On the ride to publication, should you focus on change, flexibility, or results?
According to Jack Dixon, “If you focus on results, you will never change. If you focus on change, you will get results.” ~Jack Dixon
But change is hard, a kind of friction we battle against as we’re learning something new. I think back to the first horse riding lesson I took. I jostled in the seat and, most likely with my hands gripping the reins too tight, I tugged at the bit and caused the horse unnecessary mouth pain. After, my thigh muscles burned and I hobbled around until my next lesson. But each day I kept riding and learning and changing until I excelled, won awards, and began to teach others to ride.
As a newer writer learning how to improve my craft, I’ve taken on-line classes, attended chapter meetings and conventions and writing retreats, and flat-out studied and applied the changes by revising and rewriting and tossing out entire chapters until something felt . . . right. I could feel the road to publication growing less bumpy.
Still I write every day, and I sneak in a few chapters of pleasure reading each night. I watch movies and study structure each week. However, like the riding lessons, I set my goal on growing my craft one lesson, one class, at a time. I don’t focus on the result—a completed novel—but on the journey and lessons learned. Change was anything but easy.
No matter where you are in your writing career, flexibility is paramount. If you’re deep in the edit process as I am, welcome criticism from your critique partner or editor not with disdain but with joy knowing that rewrites, abandoned and/or combined scenes will tighten the plot and pacing; thereby allowing potential readers a more satisfying experience.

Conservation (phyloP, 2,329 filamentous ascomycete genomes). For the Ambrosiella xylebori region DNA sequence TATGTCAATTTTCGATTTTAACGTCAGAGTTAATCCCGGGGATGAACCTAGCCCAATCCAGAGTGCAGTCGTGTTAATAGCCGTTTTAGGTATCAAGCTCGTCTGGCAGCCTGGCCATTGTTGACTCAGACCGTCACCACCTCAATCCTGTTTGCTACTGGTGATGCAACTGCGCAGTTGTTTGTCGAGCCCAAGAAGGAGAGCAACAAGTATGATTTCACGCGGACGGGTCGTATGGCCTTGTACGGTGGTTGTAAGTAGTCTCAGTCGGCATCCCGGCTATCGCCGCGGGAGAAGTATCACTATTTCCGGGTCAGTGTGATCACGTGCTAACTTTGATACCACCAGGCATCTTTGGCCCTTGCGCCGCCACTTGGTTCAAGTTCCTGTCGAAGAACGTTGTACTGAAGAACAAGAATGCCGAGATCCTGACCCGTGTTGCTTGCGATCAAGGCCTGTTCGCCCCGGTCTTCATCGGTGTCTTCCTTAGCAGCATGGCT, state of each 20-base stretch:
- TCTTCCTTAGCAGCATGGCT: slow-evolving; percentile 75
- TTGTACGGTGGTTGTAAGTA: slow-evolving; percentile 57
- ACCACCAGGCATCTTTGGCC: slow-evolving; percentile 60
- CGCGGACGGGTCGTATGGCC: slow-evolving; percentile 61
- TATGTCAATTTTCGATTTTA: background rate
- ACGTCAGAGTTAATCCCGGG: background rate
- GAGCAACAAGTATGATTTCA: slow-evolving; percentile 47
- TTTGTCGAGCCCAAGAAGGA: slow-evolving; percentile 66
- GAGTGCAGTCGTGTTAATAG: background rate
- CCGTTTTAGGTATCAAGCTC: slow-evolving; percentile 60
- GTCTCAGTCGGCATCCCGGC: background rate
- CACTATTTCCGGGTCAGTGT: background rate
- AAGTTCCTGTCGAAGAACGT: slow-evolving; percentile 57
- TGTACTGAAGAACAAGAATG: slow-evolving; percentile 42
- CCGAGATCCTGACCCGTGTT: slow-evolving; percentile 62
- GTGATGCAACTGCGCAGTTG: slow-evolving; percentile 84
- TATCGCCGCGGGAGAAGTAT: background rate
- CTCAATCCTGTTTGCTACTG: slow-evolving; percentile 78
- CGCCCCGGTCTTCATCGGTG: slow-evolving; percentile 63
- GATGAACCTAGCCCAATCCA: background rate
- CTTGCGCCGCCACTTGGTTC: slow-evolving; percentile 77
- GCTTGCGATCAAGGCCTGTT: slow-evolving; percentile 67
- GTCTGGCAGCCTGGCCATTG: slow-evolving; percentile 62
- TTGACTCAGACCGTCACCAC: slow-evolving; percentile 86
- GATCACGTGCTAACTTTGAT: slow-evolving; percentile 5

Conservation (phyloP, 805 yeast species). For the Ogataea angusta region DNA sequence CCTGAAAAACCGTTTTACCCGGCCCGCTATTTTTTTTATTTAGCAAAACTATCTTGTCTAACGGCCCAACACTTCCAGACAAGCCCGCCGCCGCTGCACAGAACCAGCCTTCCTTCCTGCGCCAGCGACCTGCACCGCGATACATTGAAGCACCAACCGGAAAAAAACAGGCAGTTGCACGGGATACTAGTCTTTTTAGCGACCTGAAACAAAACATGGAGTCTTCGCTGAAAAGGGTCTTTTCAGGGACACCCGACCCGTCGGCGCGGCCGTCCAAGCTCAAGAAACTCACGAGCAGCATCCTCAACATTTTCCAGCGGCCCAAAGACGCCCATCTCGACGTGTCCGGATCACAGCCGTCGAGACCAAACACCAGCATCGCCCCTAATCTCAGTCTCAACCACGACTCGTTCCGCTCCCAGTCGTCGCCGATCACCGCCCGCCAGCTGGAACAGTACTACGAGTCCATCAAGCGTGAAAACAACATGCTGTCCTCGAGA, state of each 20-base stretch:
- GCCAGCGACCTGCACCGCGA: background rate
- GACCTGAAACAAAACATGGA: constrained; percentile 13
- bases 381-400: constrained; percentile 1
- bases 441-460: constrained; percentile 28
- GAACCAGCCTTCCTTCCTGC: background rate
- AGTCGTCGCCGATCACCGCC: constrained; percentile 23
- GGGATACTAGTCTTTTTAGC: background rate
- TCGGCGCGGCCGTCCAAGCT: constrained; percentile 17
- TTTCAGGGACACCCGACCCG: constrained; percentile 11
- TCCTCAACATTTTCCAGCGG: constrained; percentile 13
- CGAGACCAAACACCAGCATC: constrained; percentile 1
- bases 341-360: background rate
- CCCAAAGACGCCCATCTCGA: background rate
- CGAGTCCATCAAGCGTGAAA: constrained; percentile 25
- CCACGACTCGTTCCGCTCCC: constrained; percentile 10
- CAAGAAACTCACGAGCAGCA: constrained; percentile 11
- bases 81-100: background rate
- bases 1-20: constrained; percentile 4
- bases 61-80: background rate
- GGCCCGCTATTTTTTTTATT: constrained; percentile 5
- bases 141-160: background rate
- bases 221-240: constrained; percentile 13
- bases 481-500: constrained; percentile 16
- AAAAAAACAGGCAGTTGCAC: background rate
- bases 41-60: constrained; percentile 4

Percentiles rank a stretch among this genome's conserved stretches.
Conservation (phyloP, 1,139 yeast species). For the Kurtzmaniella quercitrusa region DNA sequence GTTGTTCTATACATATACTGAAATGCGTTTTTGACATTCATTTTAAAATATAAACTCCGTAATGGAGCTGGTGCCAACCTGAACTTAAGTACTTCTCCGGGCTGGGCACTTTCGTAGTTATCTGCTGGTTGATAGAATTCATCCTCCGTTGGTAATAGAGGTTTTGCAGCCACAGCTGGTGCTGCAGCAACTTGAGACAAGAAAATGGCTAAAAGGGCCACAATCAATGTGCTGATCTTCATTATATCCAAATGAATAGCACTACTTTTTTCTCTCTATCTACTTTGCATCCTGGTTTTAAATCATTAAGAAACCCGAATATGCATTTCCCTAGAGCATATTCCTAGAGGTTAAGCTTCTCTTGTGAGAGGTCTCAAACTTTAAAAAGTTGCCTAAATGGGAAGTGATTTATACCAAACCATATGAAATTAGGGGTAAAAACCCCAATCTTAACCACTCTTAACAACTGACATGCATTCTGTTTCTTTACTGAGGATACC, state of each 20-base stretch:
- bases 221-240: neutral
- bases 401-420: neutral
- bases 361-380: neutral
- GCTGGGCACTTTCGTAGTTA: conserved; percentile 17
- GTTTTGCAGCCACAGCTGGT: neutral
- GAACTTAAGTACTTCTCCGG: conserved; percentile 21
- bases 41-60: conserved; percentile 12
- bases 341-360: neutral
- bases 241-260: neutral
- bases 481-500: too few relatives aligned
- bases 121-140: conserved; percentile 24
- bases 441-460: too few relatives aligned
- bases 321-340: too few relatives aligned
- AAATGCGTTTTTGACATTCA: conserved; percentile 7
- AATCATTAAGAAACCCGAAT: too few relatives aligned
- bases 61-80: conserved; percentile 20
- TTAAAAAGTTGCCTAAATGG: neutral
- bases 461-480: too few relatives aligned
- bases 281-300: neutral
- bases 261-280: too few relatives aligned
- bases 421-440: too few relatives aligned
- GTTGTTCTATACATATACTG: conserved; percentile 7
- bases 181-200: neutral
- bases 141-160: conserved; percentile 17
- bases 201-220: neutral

But again focus on the journey, the micro-changes experienced during that lesson, and not the result.
To aid in flexibility, as I switched from riding western to english, search for different writing techniques that can benefit your unique writing style. Read blogs, travel, study art, hunt for fresh ideas through new experiences, interview others about some unique aspect of their life, read, read, and read some more. Stretch your muscles, your creativity, until like the rider who becomes one with the mount, reacting and compensating to the subtle shifting and tensing of the horse under saddle, the same is true for the writer who narrates the mind fluently, beautifully, magically.
By allowing growth and change, by staying open and flexible, you’ll awaken to the result with a kind of awe as you realize publication has arrived.
Write with Joy,